In the state of Texas, the terms guardianship and conservatorship are not interchangeable: Conservatorships are related to children and their parents. Guardianships are caregivers for adults who have become incapacitated, and children whose parents are deceased.
Conservatorship Part of Parenting Plan
Since 2005, all divorce decrees involving children must include a parenting plan. In a Texas parenting plan, one parent will be the “primary joint managing conservator” and the other parent will be the “possessory conservator.” In some states, these terms are defined as custodial and noncustodial parents. Even though one parent has the “primary” designation, both parents are equal as it applies to legal decision-making rights and visitation. Both parents are joint managing conservators of the child or children. Conservatorship decisions are governed by the family court system.
Probate Court Governs Guardianship
Chapter 13 of the Texas Probate Code governs guardianship. A guardian is the person with legal responsibility to make decisions for either a minor (when both their parents deceased) or an incapacitated adult. There are various reasons an adult may become incapacitated. A younger adult may have been the victim of an accident or congenital issue, while an elder adult may be suffering from cognitive impairment. Whatever the reason, if an adult is unable to provide for their own basic self-care needs, the court appoints a guardian to take care of them. The guardian will oversee medical care and financial activities. The guardian may provide care for the person or may coordinate the management of the person’s care.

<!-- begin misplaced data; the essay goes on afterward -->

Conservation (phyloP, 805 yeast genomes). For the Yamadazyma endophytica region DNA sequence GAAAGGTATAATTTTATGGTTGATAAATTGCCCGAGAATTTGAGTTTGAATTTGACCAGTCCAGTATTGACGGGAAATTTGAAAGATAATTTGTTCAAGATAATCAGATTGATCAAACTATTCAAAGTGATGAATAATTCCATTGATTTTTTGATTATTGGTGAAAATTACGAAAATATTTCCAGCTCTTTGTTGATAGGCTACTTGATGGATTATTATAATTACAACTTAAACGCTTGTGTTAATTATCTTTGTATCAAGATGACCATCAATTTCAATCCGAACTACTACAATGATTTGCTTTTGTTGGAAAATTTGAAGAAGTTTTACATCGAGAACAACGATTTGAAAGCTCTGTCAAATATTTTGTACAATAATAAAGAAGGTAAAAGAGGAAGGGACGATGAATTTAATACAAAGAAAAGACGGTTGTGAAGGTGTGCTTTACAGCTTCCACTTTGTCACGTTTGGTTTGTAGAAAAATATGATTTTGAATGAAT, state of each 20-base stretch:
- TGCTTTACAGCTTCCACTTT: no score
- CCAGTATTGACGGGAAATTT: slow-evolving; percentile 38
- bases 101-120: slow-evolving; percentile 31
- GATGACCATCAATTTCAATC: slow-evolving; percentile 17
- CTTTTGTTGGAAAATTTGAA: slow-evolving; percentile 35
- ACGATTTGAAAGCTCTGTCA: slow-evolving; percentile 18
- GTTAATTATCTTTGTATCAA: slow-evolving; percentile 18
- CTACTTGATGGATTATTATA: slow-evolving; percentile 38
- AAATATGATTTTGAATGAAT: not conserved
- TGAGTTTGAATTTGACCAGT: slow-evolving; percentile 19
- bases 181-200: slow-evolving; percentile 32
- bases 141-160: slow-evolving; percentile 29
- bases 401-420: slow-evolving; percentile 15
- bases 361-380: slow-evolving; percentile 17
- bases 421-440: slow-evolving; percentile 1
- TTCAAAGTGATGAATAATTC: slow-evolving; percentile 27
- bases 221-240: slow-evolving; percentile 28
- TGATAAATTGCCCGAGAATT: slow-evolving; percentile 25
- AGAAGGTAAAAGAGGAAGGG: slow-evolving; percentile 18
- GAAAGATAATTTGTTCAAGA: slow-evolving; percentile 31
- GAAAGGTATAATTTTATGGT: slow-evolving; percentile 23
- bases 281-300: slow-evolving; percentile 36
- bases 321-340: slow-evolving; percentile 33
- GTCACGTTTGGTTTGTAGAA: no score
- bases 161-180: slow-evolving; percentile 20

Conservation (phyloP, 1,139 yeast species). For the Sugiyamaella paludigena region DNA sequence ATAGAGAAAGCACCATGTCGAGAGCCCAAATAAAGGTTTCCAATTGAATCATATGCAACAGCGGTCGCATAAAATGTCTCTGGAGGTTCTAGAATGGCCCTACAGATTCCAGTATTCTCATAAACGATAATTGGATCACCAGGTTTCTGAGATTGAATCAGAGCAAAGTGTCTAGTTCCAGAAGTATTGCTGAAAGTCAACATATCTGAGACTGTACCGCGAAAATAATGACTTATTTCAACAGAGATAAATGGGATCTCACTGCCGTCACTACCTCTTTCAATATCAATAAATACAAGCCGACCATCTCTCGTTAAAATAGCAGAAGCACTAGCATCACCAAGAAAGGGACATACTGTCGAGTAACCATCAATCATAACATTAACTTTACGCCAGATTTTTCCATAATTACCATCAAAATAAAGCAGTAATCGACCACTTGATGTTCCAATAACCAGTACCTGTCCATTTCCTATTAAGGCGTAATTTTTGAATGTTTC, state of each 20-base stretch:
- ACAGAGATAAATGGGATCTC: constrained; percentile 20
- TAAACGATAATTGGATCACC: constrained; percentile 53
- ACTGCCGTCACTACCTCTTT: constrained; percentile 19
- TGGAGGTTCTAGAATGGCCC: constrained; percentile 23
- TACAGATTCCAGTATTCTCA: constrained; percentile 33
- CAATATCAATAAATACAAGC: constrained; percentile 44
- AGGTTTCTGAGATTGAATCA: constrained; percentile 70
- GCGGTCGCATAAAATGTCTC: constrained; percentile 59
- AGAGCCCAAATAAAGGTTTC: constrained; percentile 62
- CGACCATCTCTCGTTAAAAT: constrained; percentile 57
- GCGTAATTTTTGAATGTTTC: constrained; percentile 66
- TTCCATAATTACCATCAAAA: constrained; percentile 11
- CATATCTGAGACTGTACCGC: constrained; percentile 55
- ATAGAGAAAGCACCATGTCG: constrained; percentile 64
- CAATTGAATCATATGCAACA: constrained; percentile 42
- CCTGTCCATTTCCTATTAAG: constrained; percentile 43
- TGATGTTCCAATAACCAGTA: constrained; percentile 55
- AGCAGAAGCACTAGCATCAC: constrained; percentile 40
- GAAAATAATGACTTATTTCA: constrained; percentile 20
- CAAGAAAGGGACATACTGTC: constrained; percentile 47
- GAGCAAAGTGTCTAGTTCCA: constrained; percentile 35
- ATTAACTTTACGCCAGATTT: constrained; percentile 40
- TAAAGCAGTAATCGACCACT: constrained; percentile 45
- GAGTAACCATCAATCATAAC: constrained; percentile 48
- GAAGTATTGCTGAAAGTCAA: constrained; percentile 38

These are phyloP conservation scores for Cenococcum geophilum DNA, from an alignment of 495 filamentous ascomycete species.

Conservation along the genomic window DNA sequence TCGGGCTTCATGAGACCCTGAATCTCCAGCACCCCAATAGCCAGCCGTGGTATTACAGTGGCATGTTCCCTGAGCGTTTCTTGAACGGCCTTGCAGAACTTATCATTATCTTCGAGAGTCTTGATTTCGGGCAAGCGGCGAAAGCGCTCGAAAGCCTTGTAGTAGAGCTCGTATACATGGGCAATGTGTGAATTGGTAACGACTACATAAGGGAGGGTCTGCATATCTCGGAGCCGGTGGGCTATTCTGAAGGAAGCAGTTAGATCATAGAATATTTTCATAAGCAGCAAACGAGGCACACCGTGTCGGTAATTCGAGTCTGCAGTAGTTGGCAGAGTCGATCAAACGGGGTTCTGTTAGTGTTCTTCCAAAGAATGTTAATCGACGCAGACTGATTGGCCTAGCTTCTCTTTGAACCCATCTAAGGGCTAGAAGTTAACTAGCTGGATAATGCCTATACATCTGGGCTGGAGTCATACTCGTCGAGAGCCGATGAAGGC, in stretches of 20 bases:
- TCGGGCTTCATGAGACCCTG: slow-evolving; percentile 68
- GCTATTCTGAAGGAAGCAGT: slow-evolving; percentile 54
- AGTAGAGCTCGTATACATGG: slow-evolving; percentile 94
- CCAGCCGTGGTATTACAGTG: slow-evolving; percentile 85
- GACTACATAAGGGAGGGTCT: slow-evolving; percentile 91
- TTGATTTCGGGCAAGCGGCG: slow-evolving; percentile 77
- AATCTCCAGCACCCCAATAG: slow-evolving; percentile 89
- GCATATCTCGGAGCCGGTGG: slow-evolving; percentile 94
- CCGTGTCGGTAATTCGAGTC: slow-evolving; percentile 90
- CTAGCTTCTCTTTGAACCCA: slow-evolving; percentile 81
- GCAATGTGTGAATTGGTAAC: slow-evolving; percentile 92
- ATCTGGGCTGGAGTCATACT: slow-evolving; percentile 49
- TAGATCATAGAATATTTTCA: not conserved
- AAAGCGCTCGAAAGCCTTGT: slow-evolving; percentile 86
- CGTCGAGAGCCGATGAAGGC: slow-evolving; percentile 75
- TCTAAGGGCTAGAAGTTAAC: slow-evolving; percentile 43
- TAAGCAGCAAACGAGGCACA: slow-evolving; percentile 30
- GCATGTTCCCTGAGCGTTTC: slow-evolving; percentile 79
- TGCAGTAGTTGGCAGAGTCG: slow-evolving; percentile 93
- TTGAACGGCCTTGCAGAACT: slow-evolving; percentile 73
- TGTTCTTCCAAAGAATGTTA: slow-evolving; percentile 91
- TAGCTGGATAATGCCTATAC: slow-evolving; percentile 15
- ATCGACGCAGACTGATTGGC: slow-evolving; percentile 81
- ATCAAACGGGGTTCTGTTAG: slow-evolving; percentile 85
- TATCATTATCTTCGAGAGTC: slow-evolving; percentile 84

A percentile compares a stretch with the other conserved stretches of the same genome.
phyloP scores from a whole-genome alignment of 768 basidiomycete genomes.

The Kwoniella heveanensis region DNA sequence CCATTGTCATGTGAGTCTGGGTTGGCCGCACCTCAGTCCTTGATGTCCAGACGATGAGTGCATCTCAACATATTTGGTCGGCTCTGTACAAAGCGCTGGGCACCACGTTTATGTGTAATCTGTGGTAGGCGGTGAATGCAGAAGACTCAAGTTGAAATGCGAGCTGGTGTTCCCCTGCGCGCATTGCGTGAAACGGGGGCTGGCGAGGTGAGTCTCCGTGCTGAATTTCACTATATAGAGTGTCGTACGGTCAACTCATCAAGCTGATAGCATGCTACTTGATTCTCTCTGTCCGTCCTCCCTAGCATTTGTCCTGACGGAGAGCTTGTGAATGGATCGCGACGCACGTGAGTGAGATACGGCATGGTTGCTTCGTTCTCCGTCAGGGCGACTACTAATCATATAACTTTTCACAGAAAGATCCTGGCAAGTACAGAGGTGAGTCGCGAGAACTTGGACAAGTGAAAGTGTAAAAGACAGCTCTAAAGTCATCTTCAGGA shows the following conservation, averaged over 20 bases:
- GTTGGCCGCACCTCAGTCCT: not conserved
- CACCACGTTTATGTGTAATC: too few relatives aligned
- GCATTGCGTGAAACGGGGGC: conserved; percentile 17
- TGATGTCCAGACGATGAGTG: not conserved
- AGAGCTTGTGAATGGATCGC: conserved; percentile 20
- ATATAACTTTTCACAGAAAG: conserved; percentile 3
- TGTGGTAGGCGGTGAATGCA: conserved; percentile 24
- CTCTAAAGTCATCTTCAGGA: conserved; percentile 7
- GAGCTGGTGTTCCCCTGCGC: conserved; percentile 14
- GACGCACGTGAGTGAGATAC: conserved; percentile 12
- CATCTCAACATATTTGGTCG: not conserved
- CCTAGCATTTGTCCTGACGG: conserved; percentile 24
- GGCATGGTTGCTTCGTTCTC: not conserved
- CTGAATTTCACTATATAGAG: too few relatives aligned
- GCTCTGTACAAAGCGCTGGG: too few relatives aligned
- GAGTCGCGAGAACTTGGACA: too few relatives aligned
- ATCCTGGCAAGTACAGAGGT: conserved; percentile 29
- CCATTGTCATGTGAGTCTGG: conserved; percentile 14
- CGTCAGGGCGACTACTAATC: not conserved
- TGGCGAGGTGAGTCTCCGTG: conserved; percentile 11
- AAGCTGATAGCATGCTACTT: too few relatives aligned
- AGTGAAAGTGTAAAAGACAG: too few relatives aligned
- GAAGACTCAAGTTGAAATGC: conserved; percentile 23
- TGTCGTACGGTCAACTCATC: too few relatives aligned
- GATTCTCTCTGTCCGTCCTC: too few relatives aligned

To become a legal guardian, the candidate must apply and attend a hearing to receive the appointment. The guardian is often a family member, but not in all cases.
Plan Your Estate Now
Conservatorship and guardianship are considerations for all estate planning. If you have young children, you should decide who would be their guardian if something happens to you and their other parent. You can arrange for guardianship through your estate plan, as well. You can decide who you would like to be your guardian if you should become either temporarily or permanently incapacitated.
These are not easy topics to consider and the decisions may be difficult. There are legal nuances to conservatorship and guardianship planning that you need to be aware of when setting up your estate plan. It’s important to have the guidance of a seasoned estate planning attorney so you and your family are protected.